Trotsky’s devotion to the revolutionary cause stood the test of the most tragic events: Stalin’s persecution and slander surpassed anything that had ever happened in history. His first wife was sent to a Stalinist labour camp, two of his four children were murdered by Stalinist agents, one died from consumption while her husband languished in Stalin’s prison and the fourth committed suicide; of his seven grandchildren only one, as far as we know, survived in freedom.

In terms of the immediate impact of his work, Trotsky’s years out of power were quite arid. But in the long-term historical development of the revolutionary socialist movement, in terms of keeping the Marxist tradition alive, this chapter was of crucial importance.

What about Deutscher’s biography of Trotsky, the trilogy The Prophet Armed, The Prophet Unarmed and The Prophet Outcast?

These books are of a high standard. Deutscher’s careful and exhaustive collation of sources and documents, together with his majestic style, lend great significance to his writings. Unfortunately, however, the spirit that dominates the trilogy is in complete opposition to that of its subject. For Trotsky the heart of Marxism is the self-activity of the working class; his relentless opposition to the Stalinist bureaucracy derived from that cardinal principle. He accused Stalin of betraying the Russian revolution and being the gravedigger of the international revolution. Hence the Russian proletariat has to make a new revolution to get rid of the stranglehold of the Stalinist bureaucracy. Trotsky’s concept of socialism is that of socialism from below; Deutscher’s of socialism from above.

Deutscher has a fatalistic concept of Stalin’s rise, seeing him as the necessary offspring of the revolution.

In his book Stalin [3], Deutscher explains that ‘the broad scheme’, which brought about the metamorphosis of triumphant Bolshevism into Stalinism, has ‘been common to all great revolutions so far’ (and from his arguments would seem to be common to all popular revolutions in the future.) In the first phase of these revolutions:

The revolutionary party is still marching in step with the majority of the nation. It is acutely conscious of its unity with the people and of a profound harmony between its own objectives and the people’s wishes and desires. [4]

This phase lasts little longer than the Civil War. By its end the revolutionary party faces an exhausted people; a reaction sets in.

The anti-climax of the revolution is there. The leaders are unable to keep their early promises. They have destroyed the old order ... [5]

In order to safeguard the achievements of the revolution, the party now has to muzzle the people.

The party of the revolution knows no retreat; it has been driven to its present pass largely through obeying the will of that same people by which it is now deserted. It will go on doing what it considers to be its duty, without paying much heed to the voice of the people. In the end it will muzzle and stifle that voice. [6]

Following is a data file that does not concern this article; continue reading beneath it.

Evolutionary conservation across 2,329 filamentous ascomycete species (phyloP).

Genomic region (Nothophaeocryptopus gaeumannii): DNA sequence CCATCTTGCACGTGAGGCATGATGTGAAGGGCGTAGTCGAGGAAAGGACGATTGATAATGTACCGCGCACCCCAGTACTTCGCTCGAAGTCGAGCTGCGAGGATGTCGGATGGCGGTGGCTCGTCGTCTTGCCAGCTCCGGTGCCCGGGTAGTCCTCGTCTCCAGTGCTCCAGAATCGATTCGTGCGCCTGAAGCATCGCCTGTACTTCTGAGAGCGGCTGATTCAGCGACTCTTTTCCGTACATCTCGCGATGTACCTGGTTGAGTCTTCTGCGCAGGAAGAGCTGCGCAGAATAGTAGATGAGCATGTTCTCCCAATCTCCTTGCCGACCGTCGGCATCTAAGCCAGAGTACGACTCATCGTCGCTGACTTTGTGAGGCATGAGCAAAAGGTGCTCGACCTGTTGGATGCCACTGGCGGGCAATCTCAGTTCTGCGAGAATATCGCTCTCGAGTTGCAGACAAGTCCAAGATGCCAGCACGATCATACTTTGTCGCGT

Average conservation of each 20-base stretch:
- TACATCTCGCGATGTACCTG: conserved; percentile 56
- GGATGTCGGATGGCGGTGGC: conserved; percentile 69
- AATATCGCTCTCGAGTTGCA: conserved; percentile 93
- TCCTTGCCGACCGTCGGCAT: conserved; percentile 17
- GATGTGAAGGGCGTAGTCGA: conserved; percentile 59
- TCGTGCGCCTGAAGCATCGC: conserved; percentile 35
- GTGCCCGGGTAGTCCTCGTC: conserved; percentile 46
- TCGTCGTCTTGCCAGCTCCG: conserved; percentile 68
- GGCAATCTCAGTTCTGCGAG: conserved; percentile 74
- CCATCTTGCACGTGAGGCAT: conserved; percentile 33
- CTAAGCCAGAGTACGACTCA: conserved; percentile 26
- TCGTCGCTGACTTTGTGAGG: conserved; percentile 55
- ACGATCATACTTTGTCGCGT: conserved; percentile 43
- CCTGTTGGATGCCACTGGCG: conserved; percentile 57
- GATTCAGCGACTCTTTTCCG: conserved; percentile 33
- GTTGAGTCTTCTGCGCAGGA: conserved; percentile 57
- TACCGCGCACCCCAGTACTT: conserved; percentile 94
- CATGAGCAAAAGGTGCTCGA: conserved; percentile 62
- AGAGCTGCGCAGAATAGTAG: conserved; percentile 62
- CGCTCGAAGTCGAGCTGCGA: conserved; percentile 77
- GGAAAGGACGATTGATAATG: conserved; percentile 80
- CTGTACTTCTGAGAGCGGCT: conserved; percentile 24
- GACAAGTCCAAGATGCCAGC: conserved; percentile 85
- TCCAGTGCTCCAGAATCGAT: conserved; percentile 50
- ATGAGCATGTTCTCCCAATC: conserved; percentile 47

The rulers find justification for themselves in the conviction that whatever they do will ultimately serve the interests of the broad mass of the nation; and indeed they do, on the whole, use their power to consolidate most of the economic and social conquests of the revolution. [7]

Lenin and Trotsky, says Deutscher, led inevitably to Stalin. Deutscher claims to have

... traced the thread of unconscious historic continuity which led from Stalin’s hesitant and shamefaced essays in revolution by conquest to the revolutions contrived by Stalin the conqueror. A similar subtle thread connects Trotsky’s domestic policy of these years with the later practices of his antagonist. Both Trotsky and Lenin appear, each in a different field, as Stalin’s unwitting inspirers and prompters. Both were driven by circumstances beyond their control and by their own illusions ... [8]

One of the ‘illusions’ Lenin and Trotsky suffered from, according to Deutscher, was belief in the possibility of spreading the revolution westwards. If Lenin and Trotsky ‘had taken a sober view of the international revolution’ they might have foreseen that in the course of decades their example would not be imitated [in any other country] ... [9]

Stalin’s scepticism regarding the revolutionary temper of the European working classes has so far seemed better justified than Trotsky’s confidence. [10]

It is implicit in Deutscher’s work that the Trotskyists in the Russian revolution, like the Levellers in the English and the Hébertists in the French, are the ‘utopians’ who imperil the revolution, its conquests and its future. Deutscher argues that it was futile for the Trotskyists in Russia to oppose Stalin. He puts it very neatly: ‘It was true that the capitulators to Stalin committed political suicide; but so also did those who refused to capitulate.’ [11] So Trotsky’s opposition to Stalin was futile! In fact, fighting instead of capitulating to Stalin prepared the ground for the victorious struggles of future generations.